THE national government needs an additional P734-billion initial stimulus to boost the economy, according to estimates made by the National Economic and Development Authority (Neda) and the Department of Finance (DOF).
Documents obtained by the BusinessMirror showed that the amount accounts for 3.8 percent of the country’s GDP. Of this amount, 0.9 percent of GDP is composed of a fiscal stimulus.
The remaining 2.9 percent comprises savings, off-budget, monetary policy, financial sector regulatory relief, and private sector contribution.
“Reconciling the macro framework and survey results: P734 billion of initial stimulus is needed, but fiscal space is limited. Base case (-2 percent real GDP growth in 2020),” the document stated.
Based on Neda and DOF estimates, the 2020 pre-coronavirus 2019 (Covid-19) was estimated at P21.468 trillion. However, due to the pandemic, this will decline to P19.554 trillion.
This represents a reduction of P1.914 trillion in nominal GDP due to Covid-19. Of this amount, 87 percent or P1.665 trillion are losses due to profits and wages.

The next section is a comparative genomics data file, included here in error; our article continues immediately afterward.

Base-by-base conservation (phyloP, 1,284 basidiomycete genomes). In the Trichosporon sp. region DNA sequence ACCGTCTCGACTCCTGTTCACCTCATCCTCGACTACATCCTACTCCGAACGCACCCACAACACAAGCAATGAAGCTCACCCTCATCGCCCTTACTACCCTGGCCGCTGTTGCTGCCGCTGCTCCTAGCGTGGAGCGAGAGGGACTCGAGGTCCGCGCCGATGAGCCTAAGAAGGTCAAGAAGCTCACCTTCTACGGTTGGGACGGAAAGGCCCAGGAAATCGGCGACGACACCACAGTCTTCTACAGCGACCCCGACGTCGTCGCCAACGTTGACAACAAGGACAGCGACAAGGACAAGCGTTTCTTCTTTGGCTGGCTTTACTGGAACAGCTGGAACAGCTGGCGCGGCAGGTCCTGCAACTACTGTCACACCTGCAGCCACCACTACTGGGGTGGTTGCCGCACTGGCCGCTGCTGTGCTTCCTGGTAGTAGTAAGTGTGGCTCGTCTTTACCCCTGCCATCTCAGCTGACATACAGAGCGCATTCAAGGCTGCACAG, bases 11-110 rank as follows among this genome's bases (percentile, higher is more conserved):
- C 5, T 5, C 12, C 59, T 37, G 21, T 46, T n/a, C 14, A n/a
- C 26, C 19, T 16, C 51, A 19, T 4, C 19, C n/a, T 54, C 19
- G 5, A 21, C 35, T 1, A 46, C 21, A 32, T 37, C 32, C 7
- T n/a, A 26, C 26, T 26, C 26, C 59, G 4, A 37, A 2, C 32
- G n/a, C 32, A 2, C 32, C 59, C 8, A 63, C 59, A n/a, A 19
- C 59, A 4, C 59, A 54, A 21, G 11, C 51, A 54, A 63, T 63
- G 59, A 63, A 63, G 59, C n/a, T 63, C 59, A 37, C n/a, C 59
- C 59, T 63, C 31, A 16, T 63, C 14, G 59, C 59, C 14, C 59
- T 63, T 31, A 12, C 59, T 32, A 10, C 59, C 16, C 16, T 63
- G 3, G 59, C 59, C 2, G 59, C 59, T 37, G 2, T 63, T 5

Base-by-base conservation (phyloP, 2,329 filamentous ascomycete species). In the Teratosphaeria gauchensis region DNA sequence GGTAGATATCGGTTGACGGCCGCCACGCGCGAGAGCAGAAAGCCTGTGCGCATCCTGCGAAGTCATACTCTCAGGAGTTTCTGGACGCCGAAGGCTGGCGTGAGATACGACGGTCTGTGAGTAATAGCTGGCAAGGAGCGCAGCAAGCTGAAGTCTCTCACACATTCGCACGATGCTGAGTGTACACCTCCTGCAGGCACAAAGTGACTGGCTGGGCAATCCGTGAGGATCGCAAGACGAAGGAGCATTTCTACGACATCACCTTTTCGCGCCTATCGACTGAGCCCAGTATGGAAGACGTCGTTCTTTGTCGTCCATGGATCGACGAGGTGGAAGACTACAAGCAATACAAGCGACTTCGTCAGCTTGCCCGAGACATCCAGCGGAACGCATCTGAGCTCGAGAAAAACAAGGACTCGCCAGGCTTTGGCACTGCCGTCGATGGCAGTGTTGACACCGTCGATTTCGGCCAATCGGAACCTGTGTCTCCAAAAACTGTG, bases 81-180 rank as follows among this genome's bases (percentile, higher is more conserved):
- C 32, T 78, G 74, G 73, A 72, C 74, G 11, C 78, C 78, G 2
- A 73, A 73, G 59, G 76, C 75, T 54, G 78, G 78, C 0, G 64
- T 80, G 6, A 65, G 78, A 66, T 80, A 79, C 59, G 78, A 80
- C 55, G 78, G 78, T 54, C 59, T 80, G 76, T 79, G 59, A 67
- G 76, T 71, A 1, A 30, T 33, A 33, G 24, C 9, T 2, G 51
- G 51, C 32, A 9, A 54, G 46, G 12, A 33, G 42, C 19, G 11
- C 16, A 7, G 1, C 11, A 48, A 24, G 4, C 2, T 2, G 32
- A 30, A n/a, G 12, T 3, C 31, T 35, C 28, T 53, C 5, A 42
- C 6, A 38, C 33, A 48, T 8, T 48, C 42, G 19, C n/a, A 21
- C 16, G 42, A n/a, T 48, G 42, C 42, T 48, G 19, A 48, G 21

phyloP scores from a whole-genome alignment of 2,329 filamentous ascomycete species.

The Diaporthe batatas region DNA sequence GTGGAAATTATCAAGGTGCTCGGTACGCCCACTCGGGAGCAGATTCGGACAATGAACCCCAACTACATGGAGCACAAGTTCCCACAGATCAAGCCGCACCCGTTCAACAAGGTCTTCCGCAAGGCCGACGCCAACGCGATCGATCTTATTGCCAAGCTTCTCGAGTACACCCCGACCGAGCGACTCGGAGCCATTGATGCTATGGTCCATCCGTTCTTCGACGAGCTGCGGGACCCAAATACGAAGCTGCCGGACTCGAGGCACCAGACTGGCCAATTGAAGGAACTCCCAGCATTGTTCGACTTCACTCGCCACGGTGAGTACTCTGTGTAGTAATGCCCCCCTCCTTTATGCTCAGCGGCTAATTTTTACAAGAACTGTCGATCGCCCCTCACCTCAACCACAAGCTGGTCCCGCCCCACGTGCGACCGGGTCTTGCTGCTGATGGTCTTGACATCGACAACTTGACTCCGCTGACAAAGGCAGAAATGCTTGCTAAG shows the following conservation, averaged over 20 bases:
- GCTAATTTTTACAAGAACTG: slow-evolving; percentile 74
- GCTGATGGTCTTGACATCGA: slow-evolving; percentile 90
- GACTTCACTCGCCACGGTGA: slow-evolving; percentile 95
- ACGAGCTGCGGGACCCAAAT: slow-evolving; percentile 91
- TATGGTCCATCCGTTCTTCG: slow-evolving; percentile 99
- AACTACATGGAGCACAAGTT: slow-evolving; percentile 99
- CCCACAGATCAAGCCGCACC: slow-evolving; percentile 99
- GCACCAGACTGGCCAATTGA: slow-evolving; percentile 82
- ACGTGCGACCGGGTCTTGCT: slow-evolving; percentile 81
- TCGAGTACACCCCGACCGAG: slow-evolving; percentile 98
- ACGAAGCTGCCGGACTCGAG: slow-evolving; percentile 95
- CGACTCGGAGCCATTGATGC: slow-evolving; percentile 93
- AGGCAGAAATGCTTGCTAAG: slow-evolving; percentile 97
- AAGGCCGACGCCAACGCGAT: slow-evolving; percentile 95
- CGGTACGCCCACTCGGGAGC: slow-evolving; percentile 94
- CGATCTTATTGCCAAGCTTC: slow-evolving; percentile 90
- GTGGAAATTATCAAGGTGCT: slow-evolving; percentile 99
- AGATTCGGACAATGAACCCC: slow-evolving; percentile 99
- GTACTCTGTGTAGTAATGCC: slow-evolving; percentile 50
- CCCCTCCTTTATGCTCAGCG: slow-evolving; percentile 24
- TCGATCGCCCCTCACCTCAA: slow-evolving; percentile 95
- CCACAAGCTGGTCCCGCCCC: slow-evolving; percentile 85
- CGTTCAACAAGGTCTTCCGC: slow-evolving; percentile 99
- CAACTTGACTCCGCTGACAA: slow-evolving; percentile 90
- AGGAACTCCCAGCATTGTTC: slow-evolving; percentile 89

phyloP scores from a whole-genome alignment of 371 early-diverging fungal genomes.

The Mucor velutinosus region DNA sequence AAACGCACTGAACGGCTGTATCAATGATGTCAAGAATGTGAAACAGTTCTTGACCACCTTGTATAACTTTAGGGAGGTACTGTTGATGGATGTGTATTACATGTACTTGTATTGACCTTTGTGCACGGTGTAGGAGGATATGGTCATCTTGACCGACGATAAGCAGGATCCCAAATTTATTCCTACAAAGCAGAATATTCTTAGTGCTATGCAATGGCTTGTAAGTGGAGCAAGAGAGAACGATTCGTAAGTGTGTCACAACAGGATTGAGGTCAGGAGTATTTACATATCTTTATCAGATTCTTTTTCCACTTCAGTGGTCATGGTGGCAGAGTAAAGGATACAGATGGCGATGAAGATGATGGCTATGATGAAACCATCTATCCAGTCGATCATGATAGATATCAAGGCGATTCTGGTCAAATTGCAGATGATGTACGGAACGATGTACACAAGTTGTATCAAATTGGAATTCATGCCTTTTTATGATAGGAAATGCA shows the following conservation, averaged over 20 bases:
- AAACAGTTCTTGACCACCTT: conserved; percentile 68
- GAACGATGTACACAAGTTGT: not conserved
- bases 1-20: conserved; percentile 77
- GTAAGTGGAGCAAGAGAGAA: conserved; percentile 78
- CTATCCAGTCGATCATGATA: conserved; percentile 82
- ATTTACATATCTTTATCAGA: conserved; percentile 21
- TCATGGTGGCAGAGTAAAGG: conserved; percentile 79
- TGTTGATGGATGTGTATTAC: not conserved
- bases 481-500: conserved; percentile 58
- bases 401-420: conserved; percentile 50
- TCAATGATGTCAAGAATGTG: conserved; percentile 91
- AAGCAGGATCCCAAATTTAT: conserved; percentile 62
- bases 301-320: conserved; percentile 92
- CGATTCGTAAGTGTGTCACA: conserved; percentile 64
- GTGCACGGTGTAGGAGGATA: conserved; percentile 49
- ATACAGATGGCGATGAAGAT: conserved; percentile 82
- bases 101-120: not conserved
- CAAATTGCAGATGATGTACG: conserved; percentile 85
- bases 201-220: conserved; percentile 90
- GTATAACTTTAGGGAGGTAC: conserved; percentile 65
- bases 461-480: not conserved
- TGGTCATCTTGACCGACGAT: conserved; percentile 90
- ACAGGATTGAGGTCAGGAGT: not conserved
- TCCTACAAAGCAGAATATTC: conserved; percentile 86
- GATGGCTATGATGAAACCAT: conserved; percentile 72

However, Neda and DOF said there is a need to keep spending prudent and ensure that the country’s deficit-to-GDP ratio and debt-to-GDP ratio are in check.
For the deficit-to-GDP ratio, the government said the country is already at 5.3 percent. But with the recovery program in place, it is estimated the government can keep this to around 6.18 percent deficit-to-GDP ratio.
In terms of debt-to-GDP ratio, the government aims to keep this to below 50 percent of GDP. As of 2019, the debt-to-GDP ratio is at 39.6 percent, the lowest in nearly 40 years.
“[There is a need to] limit exposure and contingent liabilities by having highly targeted equity infusion to the most affected industries subject to conditions,” the document stated.
The country’s debt-to-GDP ratio was at its highest in 2004 when it reached 71.6 percent, followed by 2003 when it was at 71.1 percent. Economists at that time said the country was on the brink of a fiscal crisis.
Austerity measures implemented by the government after 2004 allowed it to cut the debt-to-GDP ratio to 65.7 percent in 2005 and 58.8 percent in 2006.
In 2011, the country’s debt-to-GDP ratio further declined to 48.8 percent. In 2018, the debt-to-GDP ratio reached 38.9 percent.